My latest Sense of Place post is up, the fourth (and final) in a fiction series exploring what Paganism might become, what we might build.
I had decided to write fiction for the theme because I’ve always been struck by something Ursula K. Le Guin had said in a reading I attended almost 12 years ago. I was a young, dream-struck punk in Seattle, soaked in hopes and a bit of terror as the Iraq war began, as the anti-Capitalist tendencies of the streets seemed to finally ebb in the face of so much despair and fear at government surveillance, post- 9/11 crack-downs on (racial and political) minorities, and the crushing sense that the anti-globalisation and anti-war movements were utterly futile against such monolithic complacency and insecurity began to stifle that hope.
She’d been speaking of the “usefulness” of fantasy, at a time when so much of the narrative of serious thought had been on theory and the criticism of fiction was (and still is) derisive of anything speculative. And I’d asked a question and we’d spoke a bit, and she said something along the lines of “how can we know what we want to build if we can’t imagine it?”
I sometimes wonder if the imaginative powers of the human soul should be seen as an active, physical faculty which must be exercised lest it atrophy, must be fed well lest it become gluttonous upon empty, masturbatory fictions. I know for myself, years of playing fantasy games fed an urge but never fully satisfied, filled but never sated. Certain visions of the future make me nauseous rather than hungry, particularly the exuberant dreams of ubiquitous computers (I reserve the right to break a pair of Google Glass if someone insists upon wearing them around me) and newer and greater technologies that will further separate us not just from Nature, but from each other. The joy with which some people speak of such “progress” doesn’t just make me ill, it greatly disappoints me.
That exuberance isn’t imagination. Very few of the technological futurists, the trans-humanists and all the rest ever really imagine anything different, they only imagine more of the same, and more of the same for a small amount of people.
Take alternative energy. Dreams of new and more sustainable energy sources– so we can stop relying on oil and coal–always start from the very un-imaginative premise that we should keep doing precisely what we’re doing, just in a nicer, cleaner way. Rather than the end of automobiles and pavement, the “fantasy” is that we can have more of them without destroying the earth, as opposed to finding some other way to build society. We’re like addicts looking for less harmful heroin.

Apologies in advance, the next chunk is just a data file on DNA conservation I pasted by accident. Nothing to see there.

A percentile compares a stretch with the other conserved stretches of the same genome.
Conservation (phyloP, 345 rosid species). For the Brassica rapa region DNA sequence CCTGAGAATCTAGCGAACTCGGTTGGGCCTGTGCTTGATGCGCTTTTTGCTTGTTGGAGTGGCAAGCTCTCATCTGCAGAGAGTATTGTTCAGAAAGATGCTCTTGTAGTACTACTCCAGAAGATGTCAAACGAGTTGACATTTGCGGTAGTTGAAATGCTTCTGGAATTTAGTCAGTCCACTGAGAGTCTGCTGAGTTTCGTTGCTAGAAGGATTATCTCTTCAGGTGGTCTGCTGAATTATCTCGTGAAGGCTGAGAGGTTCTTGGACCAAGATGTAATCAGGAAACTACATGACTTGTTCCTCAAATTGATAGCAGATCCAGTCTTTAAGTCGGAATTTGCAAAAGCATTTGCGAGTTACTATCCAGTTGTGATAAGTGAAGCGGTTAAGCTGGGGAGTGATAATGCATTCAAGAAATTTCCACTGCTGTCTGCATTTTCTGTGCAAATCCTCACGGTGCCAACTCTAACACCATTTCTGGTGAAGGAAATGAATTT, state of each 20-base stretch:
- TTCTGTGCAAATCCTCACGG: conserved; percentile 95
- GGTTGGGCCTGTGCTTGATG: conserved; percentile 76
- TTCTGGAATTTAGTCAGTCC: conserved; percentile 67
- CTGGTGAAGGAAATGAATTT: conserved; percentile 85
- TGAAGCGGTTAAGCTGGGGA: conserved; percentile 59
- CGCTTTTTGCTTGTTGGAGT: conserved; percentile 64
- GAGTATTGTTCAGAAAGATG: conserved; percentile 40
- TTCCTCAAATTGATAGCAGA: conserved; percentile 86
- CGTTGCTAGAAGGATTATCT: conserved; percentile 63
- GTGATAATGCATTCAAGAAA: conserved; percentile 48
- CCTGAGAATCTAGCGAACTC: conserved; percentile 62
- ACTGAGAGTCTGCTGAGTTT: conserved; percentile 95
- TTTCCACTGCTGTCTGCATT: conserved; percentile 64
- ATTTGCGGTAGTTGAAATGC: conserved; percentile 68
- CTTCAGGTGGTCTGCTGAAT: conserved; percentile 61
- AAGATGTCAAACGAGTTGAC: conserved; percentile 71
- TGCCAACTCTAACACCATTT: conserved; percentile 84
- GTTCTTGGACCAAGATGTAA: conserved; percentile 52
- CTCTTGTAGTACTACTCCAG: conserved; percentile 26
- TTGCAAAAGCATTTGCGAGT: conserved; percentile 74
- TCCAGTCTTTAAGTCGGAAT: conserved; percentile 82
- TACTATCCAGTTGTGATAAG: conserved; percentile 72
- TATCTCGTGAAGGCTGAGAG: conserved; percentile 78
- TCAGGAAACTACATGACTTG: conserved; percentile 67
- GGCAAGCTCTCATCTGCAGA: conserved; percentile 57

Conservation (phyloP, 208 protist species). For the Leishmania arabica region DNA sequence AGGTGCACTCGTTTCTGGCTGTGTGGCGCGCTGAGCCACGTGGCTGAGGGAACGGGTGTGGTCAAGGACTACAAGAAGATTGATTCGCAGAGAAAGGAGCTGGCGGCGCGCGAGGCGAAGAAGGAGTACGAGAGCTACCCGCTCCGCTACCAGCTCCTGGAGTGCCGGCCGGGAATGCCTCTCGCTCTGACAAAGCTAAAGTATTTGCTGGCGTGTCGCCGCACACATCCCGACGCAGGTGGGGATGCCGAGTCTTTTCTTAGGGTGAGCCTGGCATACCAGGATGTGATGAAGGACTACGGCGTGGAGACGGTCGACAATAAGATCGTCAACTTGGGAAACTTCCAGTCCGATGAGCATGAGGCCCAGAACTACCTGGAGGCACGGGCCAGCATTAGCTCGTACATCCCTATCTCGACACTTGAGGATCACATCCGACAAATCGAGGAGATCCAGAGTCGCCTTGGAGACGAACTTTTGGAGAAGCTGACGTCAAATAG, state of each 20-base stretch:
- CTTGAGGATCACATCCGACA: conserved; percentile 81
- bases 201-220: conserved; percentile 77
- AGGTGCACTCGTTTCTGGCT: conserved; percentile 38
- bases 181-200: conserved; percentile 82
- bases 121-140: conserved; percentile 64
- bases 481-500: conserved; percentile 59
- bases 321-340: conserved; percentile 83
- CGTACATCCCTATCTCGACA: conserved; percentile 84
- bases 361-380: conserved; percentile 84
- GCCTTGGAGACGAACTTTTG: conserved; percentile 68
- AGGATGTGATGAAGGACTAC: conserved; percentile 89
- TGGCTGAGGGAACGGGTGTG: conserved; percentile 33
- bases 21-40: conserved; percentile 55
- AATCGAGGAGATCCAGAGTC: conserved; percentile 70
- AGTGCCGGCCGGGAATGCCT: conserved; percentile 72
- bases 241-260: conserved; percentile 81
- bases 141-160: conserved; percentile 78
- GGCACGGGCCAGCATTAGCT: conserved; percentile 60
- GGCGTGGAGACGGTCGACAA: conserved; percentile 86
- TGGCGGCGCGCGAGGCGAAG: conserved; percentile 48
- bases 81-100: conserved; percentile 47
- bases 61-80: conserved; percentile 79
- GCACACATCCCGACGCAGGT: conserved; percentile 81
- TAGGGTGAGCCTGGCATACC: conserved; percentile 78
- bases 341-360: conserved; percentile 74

The internet and cellular communications that we have are really faster methods of doing what we already did before, and still for a small amount of economically privileged people. Consider: according the most recent estimate, 250 million iPhones have been sold since they were first created, but there are 7 billion + people on the earth. This “revolutionary” thing people have been on about hasn’t changed the world, but has only made a small amount of (mostly white) people stare at rectangles in their hands for too long.
And if the imagination is a faculty which we humans (possibly and unfortunately alone, I suspect, amongst the natural world) possess, one would hope we’d be able to come up with something better with it than virtual reality glasses and teeth-whitening strips for people hoping to escape a pale and vapid life and undo the affects of too much corn-syrup.
It’s for this reason that the rallying cry of the altermondialists (known as “anti-globalisation” folks in America) was “AnOther World is Possible.” I think we need more dreams.